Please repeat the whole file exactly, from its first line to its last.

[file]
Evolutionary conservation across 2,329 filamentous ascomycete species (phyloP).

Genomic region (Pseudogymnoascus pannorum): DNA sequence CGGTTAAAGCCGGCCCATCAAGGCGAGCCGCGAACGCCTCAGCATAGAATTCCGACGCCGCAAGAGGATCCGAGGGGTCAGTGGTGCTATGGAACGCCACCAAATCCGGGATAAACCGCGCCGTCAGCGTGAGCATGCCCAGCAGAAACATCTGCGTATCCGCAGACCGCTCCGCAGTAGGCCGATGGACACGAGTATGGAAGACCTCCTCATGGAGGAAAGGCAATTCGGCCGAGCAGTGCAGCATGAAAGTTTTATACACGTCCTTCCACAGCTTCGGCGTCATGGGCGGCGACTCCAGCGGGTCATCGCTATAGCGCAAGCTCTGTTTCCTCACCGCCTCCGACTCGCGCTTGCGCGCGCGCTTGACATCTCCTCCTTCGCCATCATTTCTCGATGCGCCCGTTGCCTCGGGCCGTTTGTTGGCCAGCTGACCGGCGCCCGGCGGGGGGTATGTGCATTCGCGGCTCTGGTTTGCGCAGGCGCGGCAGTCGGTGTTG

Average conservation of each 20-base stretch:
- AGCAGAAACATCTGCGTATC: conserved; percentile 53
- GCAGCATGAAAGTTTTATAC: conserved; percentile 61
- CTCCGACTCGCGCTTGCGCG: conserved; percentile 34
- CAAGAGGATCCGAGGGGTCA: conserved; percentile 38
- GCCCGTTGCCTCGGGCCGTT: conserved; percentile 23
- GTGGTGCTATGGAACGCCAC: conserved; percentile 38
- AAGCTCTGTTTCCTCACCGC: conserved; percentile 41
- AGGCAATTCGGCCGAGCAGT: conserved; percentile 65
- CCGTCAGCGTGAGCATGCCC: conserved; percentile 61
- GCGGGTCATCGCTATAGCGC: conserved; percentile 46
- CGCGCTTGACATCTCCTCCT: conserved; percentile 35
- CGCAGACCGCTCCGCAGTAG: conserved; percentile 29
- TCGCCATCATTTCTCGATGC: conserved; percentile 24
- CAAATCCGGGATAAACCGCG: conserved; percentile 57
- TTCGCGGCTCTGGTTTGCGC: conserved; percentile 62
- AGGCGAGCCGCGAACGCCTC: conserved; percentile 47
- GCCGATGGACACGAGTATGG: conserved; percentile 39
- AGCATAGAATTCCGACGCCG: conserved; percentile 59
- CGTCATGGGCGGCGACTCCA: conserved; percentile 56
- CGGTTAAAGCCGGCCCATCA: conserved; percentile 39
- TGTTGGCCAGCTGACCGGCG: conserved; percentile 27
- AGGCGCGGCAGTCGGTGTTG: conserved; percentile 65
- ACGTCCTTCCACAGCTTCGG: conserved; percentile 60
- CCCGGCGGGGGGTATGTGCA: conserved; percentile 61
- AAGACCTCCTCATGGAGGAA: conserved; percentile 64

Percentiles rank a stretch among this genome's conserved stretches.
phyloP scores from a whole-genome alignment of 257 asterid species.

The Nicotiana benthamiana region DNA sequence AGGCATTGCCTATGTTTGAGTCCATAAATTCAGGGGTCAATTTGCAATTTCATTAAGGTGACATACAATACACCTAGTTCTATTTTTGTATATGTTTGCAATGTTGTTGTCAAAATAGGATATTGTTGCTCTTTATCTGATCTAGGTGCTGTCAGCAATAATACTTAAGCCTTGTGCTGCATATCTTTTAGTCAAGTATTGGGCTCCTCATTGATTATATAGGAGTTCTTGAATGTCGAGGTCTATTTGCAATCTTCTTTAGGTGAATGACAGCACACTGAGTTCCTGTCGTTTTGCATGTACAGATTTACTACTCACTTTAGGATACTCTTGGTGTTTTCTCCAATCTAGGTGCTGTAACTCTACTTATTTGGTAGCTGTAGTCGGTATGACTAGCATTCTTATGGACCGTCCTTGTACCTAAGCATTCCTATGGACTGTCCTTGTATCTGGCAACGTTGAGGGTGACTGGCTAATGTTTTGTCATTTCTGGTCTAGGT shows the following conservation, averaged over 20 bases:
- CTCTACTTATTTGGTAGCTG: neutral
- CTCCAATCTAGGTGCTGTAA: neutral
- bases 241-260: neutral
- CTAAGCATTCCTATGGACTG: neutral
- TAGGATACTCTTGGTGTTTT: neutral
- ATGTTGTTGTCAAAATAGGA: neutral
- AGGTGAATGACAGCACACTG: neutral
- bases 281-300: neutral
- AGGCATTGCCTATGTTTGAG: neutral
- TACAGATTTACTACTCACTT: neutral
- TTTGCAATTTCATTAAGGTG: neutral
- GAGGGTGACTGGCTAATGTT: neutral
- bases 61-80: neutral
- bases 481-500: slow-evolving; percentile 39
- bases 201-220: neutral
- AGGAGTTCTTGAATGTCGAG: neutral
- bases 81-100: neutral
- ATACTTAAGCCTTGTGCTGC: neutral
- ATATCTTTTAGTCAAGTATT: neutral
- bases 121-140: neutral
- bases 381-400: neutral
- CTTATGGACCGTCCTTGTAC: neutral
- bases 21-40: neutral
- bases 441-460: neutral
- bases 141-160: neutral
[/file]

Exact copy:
Evolutionary conservation across 2,329 filamentous ascomycete species (phyloP).

Genomic region (Pseudogymnoascus pannorum): DNA sequence CGGTTAAAGCCGGCCCATCAAGGCGAGCCGCGAACGCCTCAGCATAGAATTCCGACGCCGCAAGAGGATCCGAGGGGTCAGTGGTGCTATGGAACGCCACCAAATCCGGGATAAACCGCGCCGTCAGCGTGAGCATGCCCAGCAGAAACATCTGCGTATCCGCAGACCGCTCCGCAGTAGGCCGATGGACACGAGTATGGAAGACCTCCTCATGGAGGAAAGGCAATTCGGCCGAGCAGTGCAGCATGAAAGTTTTATACACGTCCTTCCACAGCTTCGGCGTCATGGGCGGCGACTCCAGCGGGTCATCGCTATAGCGCAAGCTCTGTTTCCTCACCGCCTCCGACTCGCGCTTGCGCGCGCGCTTGACATCTCCTCCTTCGCCATCATTTCTCGATGCGCCCGTTGCCTCGGGCCGTTTGTTGGCCAGCTGACCGGCGCCCGGCGGGGGGTATGTGCATTCGCGGCTCTGGTTTGCGCAGGCGCGGCAGTCGGTGTTG

Average conservation of each 20-base stretch:
- AGCAGAAACATCTGCGTATC: conserved; percentile 53
- GCAGCATGAAAGTTTTATAC: conserved; percentile 61
- CTCCGACTCGCGCTTGCGCG: conserved; percentile 34
- CAAGAGGATCCGAGGGGTCA: conserved; percentile 38
- GCCCGTTGCCTCGGGCCGTT: conserved; percentile 23
- GTGGTGCTATGGAACGCCAC: conserved; percentile 38
- AAGCTCTGTTTCCTCACCGC: conserved; percentile 41
- AGGCAATTCGGCCGAGCAGT: conserved; percentile 65
- CCGTCAGCGTGAGCATGCCC: conserved; percentile 61
- GCGGGTCATCGCTATAGCGC: conserved; percentile 46
- CGCGCTTGACATCTCCTCCT: conserved; percentile 35
- CGCAGACCGCTCCGCAGTAG: conserved; percentile 29
- TCGCCATCATTTCTCGATGC: conserved; percentile 24
- CAAATCCGGGATAAACCGCG: conserved; percentile 57
- TTCGCGGCTCTGGTTTGCGC: conserved; percentile 62
- AGGCGAGCCGCGAACGCCTC: conserved; percentile 47
- GCCGATGGACACGAGTATGG: conserved; percentile 39
- AGCATAGAATTCCGACGCCG: conserved; percentile 59
- CGTCATGGGCGGCGACTCCA: conserved; percentile 56
- CGGTTAAAGCCGGCCCATCA: conserved; percentile 39
- TGTTGGCCAGCTGACCGGCG: conserved; percentile 27
- AGGCGCGGCAGTCGGTGTTG: conserved; percentile 65
- ACGTCCTTCCACAGCTTCGG: conserved; percentile 60
- CCCGGCGGGGGGTATGTGCA: conserved; percentile 61
- AAGACCTCCTCATGGAGGAA: conserved; percentile 64

Percentiles rank a stretch among this genome's conserved stretches.
phyloP scores from a whole-genome alignment of 257 asterid species.

The Nicotiana benthamiana region DNA sequence AGGCATTGCCTATGTTTGAGTCCATAAATTCAGGGGTCAATTTGCAATTTCATTAAGGTGACATACAATACACCTAGTTCTATTTTTGTATATGTTTGCAATGTTGTTGTCAAAATAGGATATTGTTGCTCTTTATCTGATCTAGGTGCTGTCAGCAATAATACTTAAGCCTTGTGCTGCATATCTTTTAGTCAAGTATTGGGCTCCTCATTGATTATATAGGAGTTCTTGAATGTCGAGGTCTATTTGCAATCTTCTTTAGGTGAATGACAGCACACTGAGTTCCTGTCGTTTTGCATGTACAGATTTACTACTCACTTTAGGATACTCTTGGTGTTTTCTCCAATCTAGGTGCTGTAACTCTACTTATTTGGTAGCTGTAGTCGGTATGACTAGCATTCTTATGGACCGTCCTTGTACCTAAGCATTCCTATGGACTGTCCTTGTATCTGGCAACGTTGAGGGTGACTGGCTAATGTTTTGTCATTTCTGGTCTAGGT shows the following conservation, averaged over 20 bases:
- CTCTACTTATTTGGTAGCTG: neutral
- CTCCAATCTAGGTGCTGTAA: neutral
- bases 241-260: neutral
- CTAAGCATTCCTATGGACTG: neutral
- TAGGATACTCTTGGTGTTTT: neutral
- ATGTTGTTGTCAAAATAGGA: neutral
- AGGTGAATGACAGCACACTG: neutral
- bases 281-300: neutral
- AGGCATTGCCTATGTTTGAG: neutral
- TACAGATTTACTACTCACTT: neutral
- TTTGCAATTTCATTAAGGTG: neutral
- GAGGGTGACTGGCTAATGTT: neutral
- bases 61-80: neutral
- bases 481-500: slow-evolving; percentile 39
- bases 201-220: neutral
- AGGAGTTCTTGAATGTCGAG: neutral
- bases 81-100: neutral
- ATACTTAAGCCTTGTGCTGC: neutral
- ATATCTTTTAGTCAAGTATT: neutral
- bases 121-140: neutral
- bases 381-400: neutral
- CTTATGGACCGTCCTTGTAC: neutral
- bases 21-40: neutral
- bases 441-460: neutral
- bases 141-160: neutral